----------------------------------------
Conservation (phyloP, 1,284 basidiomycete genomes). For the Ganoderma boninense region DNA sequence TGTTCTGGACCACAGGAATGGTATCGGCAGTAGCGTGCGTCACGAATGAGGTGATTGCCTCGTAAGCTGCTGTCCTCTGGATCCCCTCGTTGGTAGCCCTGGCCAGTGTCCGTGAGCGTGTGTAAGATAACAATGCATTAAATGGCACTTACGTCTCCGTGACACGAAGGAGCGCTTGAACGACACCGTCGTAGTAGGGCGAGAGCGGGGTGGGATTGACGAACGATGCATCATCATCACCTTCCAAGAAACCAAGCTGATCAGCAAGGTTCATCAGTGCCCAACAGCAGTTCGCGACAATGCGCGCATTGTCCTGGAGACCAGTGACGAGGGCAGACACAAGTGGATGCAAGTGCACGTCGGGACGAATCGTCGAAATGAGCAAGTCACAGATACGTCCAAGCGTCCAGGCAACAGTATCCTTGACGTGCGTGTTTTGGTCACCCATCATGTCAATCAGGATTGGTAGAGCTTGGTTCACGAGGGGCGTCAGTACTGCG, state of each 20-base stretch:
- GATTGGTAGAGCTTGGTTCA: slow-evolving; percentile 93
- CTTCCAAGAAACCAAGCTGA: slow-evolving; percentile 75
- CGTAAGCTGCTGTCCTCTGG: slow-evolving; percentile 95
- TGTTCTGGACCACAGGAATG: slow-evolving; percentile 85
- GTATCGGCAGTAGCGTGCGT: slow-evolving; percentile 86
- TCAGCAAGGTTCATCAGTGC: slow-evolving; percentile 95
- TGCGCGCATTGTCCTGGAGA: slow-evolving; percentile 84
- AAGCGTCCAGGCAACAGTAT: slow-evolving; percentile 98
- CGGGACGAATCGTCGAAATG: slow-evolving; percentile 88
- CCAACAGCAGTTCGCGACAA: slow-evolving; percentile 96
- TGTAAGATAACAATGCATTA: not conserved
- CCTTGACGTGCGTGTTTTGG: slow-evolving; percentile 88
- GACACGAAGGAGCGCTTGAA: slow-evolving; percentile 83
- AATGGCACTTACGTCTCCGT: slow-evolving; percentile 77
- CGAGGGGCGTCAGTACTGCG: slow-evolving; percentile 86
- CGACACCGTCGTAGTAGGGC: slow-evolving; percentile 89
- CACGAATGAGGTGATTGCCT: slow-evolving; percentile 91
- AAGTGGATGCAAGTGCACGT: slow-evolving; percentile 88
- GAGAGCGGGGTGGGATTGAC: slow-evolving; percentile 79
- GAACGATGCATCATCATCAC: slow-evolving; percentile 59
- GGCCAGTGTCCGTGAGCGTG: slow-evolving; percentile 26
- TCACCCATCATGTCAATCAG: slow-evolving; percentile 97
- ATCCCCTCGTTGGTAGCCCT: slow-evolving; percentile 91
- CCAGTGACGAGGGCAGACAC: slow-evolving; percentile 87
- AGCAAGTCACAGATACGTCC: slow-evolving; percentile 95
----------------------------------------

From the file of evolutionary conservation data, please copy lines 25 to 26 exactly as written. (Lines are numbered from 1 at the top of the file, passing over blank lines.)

- CCAGTGACGAGGGCAGACAC: slow-evolving; percentile 87
- AGCAAGTCACAGATACGTCC: slow-evolving; percentile 95